I remember a story…

There is a story I remember hearing attached to a dance called “Meekata.” The music is set to “Kajadifuu” and the dancers are dressed as Ryukyu castle guards wielding the rokushaku bou or long staff. The lyrics to the song are as follows:

 

石な子ぬ石ぬ 大瀬なるまでぃん 

Ishinagu nu ishi nu, ufushi naru madin
うかきぶせぇみしょり 我御主がなし

Ukakibushee mishori, waushuganashi

 

A rough translation of this poem (as I understand it) is, “as long as it takes for tiny stones (“child stones”) to become a great rock, please watch over us, our beloved king.”

 

While I do not know when the lyrics were written, the tradition I know of states that it gains its most importance in the context of the overthrow and exile of the Shuri king in 1879. Although the dancers wield weapons, it is by no means a display of force to take back the kingdom. On the contrary, it can be said that the song and dance are performed with the belief that the king would never return and that their world will change forever. Nonetheless, those who were left behind made a promise to protect the kingdom at all cost, but ensure that not a single drop of Ryukyuan blood be shed. The little stones they refer to are the will of the people and that of future generations. The song calls upon the sons and daughters of Ryukyu – then and well beyond – to uphold their great people and to protect them, not by force, but with their resolve and spirit. Even without a man on the throne, without their own government, or even without their own sovereignty, the spirit of their kingdom will live on in their hearts and one day rise again.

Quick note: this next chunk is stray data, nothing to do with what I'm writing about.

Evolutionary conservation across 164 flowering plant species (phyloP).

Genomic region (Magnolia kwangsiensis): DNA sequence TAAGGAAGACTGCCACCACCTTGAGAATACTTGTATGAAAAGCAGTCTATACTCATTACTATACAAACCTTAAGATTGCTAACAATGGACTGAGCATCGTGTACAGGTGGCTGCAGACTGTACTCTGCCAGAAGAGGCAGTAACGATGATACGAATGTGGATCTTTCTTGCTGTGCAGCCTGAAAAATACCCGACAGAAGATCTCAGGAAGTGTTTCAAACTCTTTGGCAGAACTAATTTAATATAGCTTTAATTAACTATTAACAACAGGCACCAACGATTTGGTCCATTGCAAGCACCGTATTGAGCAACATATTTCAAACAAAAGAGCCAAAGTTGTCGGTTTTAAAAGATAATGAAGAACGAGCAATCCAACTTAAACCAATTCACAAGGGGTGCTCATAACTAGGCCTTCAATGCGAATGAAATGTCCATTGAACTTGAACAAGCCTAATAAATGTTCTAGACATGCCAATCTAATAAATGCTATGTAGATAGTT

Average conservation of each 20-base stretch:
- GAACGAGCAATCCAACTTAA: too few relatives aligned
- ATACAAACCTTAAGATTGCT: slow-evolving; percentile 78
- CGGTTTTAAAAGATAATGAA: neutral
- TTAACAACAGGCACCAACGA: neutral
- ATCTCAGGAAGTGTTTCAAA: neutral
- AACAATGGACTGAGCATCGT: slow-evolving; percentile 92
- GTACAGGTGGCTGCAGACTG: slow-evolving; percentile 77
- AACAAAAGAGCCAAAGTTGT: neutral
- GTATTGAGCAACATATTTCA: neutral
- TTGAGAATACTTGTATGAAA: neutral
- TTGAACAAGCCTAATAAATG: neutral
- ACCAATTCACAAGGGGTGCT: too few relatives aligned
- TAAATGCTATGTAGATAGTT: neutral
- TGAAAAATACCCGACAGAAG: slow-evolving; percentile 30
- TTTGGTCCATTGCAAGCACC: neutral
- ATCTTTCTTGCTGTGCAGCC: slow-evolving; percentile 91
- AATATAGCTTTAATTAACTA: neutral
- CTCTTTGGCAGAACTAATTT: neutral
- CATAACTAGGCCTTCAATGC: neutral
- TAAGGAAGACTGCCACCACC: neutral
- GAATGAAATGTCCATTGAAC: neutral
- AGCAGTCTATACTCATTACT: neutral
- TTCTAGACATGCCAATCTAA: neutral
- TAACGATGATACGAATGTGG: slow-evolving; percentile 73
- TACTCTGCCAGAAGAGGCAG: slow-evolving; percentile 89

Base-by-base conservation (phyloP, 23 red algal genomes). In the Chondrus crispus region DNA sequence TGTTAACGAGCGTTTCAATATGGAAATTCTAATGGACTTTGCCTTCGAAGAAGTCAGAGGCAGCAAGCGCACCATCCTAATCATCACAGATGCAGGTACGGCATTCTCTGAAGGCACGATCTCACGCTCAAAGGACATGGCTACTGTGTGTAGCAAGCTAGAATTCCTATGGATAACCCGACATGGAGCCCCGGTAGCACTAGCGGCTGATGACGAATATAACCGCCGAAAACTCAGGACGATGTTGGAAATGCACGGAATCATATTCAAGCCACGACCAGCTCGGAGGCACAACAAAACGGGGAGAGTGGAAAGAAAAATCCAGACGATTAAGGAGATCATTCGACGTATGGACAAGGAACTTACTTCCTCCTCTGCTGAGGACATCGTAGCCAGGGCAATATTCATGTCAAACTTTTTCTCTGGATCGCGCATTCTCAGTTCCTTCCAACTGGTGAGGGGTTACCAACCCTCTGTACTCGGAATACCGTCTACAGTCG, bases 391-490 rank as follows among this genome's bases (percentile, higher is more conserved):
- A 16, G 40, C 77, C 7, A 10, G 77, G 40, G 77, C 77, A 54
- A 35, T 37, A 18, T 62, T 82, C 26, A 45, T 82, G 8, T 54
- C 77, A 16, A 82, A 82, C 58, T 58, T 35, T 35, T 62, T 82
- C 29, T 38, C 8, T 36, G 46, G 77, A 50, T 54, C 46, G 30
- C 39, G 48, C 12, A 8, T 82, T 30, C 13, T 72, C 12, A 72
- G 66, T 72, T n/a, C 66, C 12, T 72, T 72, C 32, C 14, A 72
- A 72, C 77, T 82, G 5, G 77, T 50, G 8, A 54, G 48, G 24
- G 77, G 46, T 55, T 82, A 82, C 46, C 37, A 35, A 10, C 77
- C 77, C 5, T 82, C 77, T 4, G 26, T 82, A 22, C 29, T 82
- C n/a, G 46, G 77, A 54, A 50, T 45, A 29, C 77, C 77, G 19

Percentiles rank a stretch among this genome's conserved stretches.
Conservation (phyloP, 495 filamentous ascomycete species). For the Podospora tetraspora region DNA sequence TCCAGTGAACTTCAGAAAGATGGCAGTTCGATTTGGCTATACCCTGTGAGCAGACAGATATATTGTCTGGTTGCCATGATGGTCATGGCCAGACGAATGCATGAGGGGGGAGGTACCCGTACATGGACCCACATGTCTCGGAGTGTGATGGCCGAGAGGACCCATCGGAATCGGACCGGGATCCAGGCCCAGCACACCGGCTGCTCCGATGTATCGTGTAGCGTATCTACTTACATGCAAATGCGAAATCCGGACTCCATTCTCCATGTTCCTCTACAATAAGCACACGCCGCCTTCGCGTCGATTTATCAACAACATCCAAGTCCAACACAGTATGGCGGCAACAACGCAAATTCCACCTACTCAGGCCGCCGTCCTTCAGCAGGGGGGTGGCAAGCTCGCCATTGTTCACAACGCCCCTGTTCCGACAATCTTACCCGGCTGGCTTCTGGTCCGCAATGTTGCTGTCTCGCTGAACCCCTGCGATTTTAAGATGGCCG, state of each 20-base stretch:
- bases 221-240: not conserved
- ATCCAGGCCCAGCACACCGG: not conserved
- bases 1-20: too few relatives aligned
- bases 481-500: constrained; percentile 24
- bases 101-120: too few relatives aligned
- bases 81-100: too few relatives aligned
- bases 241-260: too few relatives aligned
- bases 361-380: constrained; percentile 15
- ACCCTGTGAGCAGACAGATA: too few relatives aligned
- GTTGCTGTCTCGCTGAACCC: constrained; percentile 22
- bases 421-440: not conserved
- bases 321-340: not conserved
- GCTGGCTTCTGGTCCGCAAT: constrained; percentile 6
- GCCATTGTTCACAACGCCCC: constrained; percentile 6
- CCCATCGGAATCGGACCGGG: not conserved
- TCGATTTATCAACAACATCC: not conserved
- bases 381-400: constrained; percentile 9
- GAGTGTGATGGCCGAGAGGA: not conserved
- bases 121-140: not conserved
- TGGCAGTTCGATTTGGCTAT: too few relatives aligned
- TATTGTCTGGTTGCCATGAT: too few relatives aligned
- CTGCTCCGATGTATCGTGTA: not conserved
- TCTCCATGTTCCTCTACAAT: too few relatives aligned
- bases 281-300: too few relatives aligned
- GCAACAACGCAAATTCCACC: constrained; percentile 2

Until that day comes, however, the work is hard and tedious. Heaps of tiny stones built over decades come tumbling down with a single gust of wind and the waves wash them away from each other. The passing of time carries them farther apart and disconnects them. Yet, though we know we can never turn back time, though we know that the kingdom is lost and that the king is gone, one memory at a time, one story at a time, one step at a time, with every tear and every bead of sweat, we will fulfill the promise these people made to their king over a century ago. Even if we never build our mountain, we need to at least dream. It is only then that we can truly accomplish great things.

 

Thank you to all of the “rocks” who have come before and who are with us now.

 

 

1 thought on “I remember a story…

  1. Eric

    Ii hanashee yaibindo!..What a great poem and interpretation! For those of us who can connect to the illigal overthrow of the Hawaiian kingdom, and the will of the Hawaiian people to retore the kingdom back, without bloodshed, there is such a close tie to this poem. “Kaulana na Pua” was written to express the sentiments of the people, but to those who do not understand the language, this song sounds like a beautiful, happy melody. “let us eat stones instead of signing the paper”…goes the words. As descendents of LooChoo, we can take example from the Hawiian people and see how they have risen up to build one stone on the other. They have done so symbolically, and physically in their rebuilding of heiau, and fishponds. Okinawan has started too….with the rebuilding of physical cultural assets..such as the gusuku..or castles, and the udun..or sacred places. However…as Norman stated…we must work harder to symbolically rebuild through the preservation of our tradtitions and teaching to the children. It begins with each one of us!

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